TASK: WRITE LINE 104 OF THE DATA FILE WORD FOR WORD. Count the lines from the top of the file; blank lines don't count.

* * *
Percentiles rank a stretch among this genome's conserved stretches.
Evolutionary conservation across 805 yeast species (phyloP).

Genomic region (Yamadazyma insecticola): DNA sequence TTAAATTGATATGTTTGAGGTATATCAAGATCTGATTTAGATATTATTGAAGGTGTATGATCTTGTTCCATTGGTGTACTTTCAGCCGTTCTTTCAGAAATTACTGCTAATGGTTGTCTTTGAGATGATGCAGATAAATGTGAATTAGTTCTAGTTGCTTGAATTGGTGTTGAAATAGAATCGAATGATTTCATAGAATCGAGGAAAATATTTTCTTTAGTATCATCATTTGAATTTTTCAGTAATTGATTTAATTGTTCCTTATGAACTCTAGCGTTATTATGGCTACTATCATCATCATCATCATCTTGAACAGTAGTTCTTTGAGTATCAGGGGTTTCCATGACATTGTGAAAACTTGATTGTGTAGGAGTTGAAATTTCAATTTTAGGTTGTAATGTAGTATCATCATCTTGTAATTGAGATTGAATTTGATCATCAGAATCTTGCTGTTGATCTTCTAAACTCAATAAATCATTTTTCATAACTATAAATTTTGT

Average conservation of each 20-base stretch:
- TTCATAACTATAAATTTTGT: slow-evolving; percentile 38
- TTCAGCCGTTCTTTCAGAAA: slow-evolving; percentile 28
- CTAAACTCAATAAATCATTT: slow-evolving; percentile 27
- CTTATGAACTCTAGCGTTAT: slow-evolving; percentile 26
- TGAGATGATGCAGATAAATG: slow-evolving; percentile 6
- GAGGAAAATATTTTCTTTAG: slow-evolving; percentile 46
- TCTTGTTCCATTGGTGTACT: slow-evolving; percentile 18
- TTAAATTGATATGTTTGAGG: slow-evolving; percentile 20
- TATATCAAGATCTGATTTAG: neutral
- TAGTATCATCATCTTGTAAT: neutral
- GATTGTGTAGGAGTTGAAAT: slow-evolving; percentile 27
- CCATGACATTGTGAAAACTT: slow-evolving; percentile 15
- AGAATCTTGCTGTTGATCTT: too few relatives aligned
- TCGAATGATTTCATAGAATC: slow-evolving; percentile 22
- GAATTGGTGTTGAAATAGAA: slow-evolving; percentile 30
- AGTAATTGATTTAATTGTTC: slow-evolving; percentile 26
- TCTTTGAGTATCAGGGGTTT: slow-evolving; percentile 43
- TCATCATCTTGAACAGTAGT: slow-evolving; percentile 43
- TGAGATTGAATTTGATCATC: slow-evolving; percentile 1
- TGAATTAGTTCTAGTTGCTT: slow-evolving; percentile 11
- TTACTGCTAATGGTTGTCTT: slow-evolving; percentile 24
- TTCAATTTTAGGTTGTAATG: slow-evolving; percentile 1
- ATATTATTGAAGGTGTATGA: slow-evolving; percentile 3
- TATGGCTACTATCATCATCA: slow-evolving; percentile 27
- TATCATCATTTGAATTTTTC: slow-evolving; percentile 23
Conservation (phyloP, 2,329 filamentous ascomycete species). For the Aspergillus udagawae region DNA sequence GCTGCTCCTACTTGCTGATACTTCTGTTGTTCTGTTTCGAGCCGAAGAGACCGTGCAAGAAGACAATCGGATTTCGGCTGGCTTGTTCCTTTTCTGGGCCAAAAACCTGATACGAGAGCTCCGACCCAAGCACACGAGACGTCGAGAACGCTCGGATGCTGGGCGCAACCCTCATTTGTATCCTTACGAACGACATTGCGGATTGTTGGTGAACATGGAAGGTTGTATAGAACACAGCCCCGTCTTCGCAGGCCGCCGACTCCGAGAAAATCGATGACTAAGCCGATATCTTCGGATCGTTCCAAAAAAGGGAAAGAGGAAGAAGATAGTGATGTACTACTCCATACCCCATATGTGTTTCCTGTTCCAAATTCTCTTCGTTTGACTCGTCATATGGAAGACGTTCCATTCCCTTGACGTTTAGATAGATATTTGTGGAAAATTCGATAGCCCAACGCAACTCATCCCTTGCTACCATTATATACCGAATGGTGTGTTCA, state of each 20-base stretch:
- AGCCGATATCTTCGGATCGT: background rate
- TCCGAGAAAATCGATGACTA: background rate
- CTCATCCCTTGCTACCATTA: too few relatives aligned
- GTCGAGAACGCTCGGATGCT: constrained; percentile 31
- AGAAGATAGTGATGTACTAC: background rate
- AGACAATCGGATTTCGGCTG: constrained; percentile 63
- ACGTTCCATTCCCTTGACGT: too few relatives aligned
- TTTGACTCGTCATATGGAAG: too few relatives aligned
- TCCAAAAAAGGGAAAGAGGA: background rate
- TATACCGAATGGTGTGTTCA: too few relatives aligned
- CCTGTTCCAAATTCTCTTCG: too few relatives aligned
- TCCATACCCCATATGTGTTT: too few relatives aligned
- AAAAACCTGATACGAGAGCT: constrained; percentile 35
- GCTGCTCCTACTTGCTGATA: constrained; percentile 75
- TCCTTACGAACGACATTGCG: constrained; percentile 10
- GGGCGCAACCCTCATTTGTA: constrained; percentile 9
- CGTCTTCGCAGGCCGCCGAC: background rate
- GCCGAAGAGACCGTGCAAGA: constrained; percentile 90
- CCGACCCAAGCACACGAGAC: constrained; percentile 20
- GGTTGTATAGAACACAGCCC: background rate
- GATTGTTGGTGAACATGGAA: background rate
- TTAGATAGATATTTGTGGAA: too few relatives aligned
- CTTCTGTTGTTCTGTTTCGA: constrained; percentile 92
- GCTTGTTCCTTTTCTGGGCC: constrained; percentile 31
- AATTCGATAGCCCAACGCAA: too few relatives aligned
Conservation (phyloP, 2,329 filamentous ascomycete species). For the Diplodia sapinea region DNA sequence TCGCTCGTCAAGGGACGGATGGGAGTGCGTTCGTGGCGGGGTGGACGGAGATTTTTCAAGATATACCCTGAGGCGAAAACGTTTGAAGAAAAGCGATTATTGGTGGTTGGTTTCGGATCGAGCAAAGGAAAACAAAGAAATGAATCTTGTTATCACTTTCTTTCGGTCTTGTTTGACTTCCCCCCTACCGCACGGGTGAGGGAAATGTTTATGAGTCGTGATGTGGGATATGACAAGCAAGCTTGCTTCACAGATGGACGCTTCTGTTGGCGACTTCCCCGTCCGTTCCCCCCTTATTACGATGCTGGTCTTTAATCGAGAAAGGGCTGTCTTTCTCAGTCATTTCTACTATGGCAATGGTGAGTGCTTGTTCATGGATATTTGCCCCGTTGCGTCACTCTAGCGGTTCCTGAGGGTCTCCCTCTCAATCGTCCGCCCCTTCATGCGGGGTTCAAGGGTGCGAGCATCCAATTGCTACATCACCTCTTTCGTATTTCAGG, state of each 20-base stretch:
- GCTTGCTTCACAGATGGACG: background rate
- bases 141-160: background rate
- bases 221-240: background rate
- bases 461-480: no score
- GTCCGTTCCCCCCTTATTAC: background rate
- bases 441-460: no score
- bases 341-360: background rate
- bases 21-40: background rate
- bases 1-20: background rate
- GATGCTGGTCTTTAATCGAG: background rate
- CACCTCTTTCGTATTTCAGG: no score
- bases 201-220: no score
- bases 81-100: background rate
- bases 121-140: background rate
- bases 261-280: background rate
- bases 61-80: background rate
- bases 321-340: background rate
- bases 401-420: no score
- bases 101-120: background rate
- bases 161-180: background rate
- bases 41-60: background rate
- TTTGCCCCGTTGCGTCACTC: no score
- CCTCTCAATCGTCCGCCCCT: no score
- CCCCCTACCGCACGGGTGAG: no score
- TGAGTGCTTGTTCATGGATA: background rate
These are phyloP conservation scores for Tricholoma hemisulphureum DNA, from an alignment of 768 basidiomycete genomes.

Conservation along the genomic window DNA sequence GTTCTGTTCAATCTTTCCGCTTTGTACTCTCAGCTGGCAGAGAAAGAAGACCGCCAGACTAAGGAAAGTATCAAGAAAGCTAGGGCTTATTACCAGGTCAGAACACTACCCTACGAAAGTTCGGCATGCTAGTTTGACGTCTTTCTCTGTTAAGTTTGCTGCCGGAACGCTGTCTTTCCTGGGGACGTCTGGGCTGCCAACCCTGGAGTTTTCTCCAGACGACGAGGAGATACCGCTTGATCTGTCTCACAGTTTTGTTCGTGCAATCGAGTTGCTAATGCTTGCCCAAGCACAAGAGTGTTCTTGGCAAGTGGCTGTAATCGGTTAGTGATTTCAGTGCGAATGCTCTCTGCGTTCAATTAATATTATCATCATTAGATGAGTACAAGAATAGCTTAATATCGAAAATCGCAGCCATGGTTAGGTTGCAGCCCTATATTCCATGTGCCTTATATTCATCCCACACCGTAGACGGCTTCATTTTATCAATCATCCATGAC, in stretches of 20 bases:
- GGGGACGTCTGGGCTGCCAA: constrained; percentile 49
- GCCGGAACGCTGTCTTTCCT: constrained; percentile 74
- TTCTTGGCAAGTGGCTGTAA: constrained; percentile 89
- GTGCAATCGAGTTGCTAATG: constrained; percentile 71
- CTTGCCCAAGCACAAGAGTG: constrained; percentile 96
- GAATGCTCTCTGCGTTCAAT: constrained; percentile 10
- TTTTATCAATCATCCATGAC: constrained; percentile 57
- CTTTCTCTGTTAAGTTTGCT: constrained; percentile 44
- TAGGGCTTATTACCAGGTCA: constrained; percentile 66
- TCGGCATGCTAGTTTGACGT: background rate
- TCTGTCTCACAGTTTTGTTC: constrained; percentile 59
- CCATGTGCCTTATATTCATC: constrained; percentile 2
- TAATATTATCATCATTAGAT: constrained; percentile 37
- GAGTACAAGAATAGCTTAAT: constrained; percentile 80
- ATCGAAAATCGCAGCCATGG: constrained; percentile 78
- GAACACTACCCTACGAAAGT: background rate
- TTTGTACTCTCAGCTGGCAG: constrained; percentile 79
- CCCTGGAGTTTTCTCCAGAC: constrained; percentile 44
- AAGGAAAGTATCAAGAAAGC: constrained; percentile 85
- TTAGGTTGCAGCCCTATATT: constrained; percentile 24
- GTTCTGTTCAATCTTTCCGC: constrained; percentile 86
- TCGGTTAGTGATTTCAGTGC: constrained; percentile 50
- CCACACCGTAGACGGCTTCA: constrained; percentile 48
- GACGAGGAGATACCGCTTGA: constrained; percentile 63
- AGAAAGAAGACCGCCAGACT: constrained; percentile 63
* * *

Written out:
- GTTCTGTTCAATCTTTCCGC: constrained; percentile 86